‘Gaming & History’


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'Remediating Historical Affects: Agency and Complicity in Historical Video Games'
Jack Orchard (Bodleian Libraries)

My talk will focus on We. The Revolution [WTR], the 2019 survival game created by the Polish game studio Polyslash. WTR is a game in which the player is put into the role of Alexis Fidélé, a fictional court judge in Paris, as his role intersects with the events of the French Revolution, the Terror, and a counterfactual twist ending which maps loosely onto the Thermidorian reaction. Gameplay consists of trying cases presented to the court, which escalate from fictional accounts of shopkeepers assaulting and denouncing one another, and opportunistic accusations levelled against refractory clergymen, through to the historical trials of figures like Georges Danton, Marie Antoinette, and Louis XVI. The verdicts chosen by the player must balance a sense of justice and responsiveness to the facts of the case, with an awareness of how the ruling will effect the player’s standing in relation to the 3 major factions in revolutionary Paris – the nobility, the revolutionaries, and the common people.

We. The Revolution is a deeply nihilistic and cynical game, which takes its ludic inspiration from games like Papers, Please, Frostpunk and This War of Mine in utilising the limitation of player action associated with the survival genre to explore the ways in which historical circumstances force individuals into morally indefensible positions. Drawing on recent scholarship which reads such narratives through frameworks of complicity and implication associated with historical atrocities like the Holocaust, I argue that We. The Revolution argues for the essential powerlessness and meaninglessness of human intention in historical action, narrativising the slow transition of the player from a human agent working within a personal moral framework to the player as merely an extension of the game’s own procedural rhetoric.

Furthermore, I would like to argue that, by making this argument, We. The Revolution is not unique – its argument that the Terror represents the triumph of the mechanised forces of inhuman rationalist modernity over the individualised passionate subject can be traced back through Adorno and Horkheimer’s critique of the Enlightenment in general, through works like Peter Weiss’ Marat/Sade, through to the English language debates on the meaning of the Revolution, between texts like Percy Shelley’s Revolt of Islam (1818), and Edmund Burke’s Reflections on the Revolution in France (1790). Ultimately I would like to argue that the affective states associated with playing We. The Revolution, and the moral discomfort the game provokes, can provide a historically minded player with the opportunity to viscerally experience the sense of complicity and loss of agency which has been historically associated with the Terror from its earliest detractors on.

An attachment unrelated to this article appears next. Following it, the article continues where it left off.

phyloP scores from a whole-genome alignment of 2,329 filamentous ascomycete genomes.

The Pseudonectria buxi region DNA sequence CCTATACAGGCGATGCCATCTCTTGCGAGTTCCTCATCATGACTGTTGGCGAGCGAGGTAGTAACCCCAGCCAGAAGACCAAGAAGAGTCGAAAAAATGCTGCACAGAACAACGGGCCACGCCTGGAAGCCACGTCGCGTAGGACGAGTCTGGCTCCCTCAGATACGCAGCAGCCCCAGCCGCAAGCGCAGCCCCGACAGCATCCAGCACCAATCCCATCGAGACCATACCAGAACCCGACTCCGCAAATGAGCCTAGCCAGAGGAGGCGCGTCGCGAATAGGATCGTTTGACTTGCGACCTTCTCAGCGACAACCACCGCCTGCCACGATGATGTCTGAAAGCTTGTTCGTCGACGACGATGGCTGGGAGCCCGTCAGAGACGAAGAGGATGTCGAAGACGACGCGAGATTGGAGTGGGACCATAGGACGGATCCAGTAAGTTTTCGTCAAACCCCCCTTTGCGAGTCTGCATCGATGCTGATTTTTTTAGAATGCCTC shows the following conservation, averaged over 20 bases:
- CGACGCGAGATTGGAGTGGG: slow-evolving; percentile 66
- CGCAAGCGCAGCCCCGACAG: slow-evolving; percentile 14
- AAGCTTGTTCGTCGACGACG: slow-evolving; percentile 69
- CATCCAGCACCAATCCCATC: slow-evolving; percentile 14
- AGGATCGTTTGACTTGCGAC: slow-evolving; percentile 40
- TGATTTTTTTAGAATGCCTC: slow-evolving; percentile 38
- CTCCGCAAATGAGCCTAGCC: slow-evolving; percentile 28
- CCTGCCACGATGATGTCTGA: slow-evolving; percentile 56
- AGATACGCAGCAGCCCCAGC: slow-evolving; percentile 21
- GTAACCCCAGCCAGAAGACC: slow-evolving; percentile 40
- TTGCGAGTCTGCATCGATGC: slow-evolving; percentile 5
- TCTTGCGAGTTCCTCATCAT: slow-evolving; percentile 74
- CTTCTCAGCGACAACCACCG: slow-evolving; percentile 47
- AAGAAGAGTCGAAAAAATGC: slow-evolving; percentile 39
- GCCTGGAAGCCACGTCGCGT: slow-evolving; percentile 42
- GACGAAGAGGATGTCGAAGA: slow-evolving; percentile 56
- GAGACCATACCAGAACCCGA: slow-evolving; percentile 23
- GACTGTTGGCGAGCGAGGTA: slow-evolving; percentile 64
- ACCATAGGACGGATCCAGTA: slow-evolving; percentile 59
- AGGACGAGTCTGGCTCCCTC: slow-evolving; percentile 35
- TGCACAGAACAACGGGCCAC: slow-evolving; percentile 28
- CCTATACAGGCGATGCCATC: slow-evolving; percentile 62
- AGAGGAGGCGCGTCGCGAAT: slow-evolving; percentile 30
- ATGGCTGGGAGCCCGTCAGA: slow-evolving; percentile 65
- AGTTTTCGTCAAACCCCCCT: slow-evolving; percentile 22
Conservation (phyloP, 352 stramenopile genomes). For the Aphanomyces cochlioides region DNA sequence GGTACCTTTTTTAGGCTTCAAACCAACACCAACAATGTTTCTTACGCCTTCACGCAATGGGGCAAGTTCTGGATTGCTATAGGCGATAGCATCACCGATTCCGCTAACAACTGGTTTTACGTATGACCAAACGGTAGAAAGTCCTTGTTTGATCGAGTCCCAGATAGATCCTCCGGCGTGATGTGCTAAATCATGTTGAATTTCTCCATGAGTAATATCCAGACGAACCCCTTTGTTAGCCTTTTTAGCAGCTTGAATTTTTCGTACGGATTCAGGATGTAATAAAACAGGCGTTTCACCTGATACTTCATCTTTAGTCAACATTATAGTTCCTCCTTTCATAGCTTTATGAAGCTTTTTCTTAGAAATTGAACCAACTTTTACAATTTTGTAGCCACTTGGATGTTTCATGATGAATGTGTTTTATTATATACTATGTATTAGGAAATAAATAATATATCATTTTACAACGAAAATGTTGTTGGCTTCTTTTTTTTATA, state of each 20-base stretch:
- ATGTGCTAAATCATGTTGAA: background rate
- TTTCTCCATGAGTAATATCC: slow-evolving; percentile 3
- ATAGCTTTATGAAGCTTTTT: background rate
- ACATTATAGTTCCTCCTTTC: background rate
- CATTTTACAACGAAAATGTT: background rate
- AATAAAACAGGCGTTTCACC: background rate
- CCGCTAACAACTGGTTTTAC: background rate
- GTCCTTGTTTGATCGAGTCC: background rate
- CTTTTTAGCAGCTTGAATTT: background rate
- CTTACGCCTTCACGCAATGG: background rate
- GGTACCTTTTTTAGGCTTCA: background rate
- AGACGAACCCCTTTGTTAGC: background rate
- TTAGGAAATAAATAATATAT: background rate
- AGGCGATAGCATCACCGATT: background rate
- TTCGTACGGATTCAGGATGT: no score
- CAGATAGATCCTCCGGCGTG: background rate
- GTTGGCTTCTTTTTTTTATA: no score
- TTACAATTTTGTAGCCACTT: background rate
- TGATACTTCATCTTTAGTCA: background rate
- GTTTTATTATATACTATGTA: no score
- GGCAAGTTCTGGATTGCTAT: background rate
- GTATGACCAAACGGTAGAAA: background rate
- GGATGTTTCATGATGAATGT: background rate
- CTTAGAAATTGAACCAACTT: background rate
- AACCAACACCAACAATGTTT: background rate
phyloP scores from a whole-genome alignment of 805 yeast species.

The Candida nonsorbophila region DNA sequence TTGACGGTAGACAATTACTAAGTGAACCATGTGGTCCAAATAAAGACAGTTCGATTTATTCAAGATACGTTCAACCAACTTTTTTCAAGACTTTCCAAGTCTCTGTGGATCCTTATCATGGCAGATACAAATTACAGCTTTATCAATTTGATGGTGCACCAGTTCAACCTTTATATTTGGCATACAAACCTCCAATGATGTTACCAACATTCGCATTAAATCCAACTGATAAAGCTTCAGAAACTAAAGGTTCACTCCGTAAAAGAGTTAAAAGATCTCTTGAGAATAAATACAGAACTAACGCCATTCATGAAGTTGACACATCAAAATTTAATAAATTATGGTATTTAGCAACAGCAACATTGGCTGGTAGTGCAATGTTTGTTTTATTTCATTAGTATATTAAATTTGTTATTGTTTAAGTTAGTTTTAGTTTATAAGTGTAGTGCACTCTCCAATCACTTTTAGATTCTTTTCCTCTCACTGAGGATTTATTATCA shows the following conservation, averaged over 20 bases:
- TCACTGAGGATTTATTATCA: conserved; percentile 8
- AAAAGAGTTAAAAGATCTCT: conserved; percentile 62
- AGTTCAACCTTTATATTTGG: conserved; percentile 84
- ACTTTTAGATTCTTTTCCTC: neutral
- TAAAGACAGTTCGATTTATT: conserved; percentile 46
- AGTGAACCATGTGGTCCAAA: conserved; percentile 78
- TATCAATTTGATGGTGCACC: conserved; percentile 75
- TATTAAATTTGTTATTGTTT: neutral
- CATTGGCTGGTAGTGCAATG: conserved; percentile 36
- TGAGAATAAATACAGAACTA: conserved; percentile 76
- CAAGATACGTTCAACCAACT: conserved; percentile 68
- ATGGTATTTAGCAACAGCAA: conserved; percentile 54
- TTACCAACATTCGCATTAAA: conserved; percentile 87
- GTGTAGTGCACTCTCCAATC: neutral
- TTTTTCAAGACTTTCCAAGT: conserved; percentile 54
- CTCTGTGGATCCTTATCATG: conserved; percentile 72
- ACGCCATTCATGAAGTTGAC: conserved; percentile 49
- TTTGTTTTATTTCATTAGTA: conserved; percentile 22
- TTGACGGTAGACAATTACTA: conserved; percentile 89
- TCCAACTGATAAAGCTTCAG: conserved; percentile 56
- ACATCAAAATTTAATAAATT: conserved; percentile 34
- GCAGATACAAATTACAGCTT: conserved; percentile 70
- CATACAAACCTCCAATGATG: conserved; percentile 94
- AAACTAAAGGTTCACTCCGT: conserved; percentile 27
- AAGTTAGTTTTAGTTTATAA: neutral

'Contemporary video games and Layers of history'
Esther Wright (Cardiff University)

Pentiment (2022) is comparatively novel as a contemporary historical game. The game structures its experience and narrative very explicitly around the complexities of writing history, and negotiating collective remembrance of the past. With gameplay spanning almost three decades in sixteenth century Bavaria, and despite the invention of fictional places and people, the game still contends with very real historical processes and events: the significance of Martin Luther and the Renaissance, peasants’ revolt, and the changing nature of religion, politics, culture, and life more generally for people of all classes and status.

Inspired heavily by works of microhistory like The Name of the Rose (1980) and The Return of Martin Guerre (1982), the period’s literature, art and culture are important to Pentiment on several levels. The intention to reflect and “preserve” the art style of late-medieval illuminated manuscripts and woodblock printing was a key tenet of the game’s marketing. The game’s playable protagonist, Andreas Mahler, is an artist who begins the game part working on his masterpiece and part working as an artist in the scriptorium of the fictious Kiersau Abbey, on the outskirts of a small Bavarian town. And indeed, in the game itself the player interacts with and explores Andreas’ story on the very pages of such as manuscript, replete with explanatory marginalia designed to give players a greater level of historical context on the events they experience. In this sense, the game plays very directly with the idea of history as a story written by someone, with the choices that person makes dictating largely the kind of (hi)story that is written at all.

While this paper uses Pentiment as a case study to explore the way history is “layered” in contemporary video games like it (as well as dissimilar to it), it will also outline some of the ways that the game engages with broader issues and questions of concern for historical game studies as a discipline: what does it mean for a video game to represent the past, or to claim to “preserve” elements of it? How are demands for historical “authenticity” negotiated in the marketing of historical games, and what does a desire to represent the past “faithfully” mean for one of the most contemporary of digital media?


This session is convenend by Tristan Alonge (Université de la Réunion & MFO) and Jack Orchard (Bodleian Libraries)

The ‘Channels of Digital Scholarship’ Seminar is convened by Tristan Alonge (Université de la Réunion & MFO), Andrew Cusworth (Digital Scholarship, Oxford), Olivier Delouis (MFO), Goran Gaber (EHESS, LIER-FYT), Grégoire Lacaze (MFO/Aix Marseille), and Pascal Marty (MFO)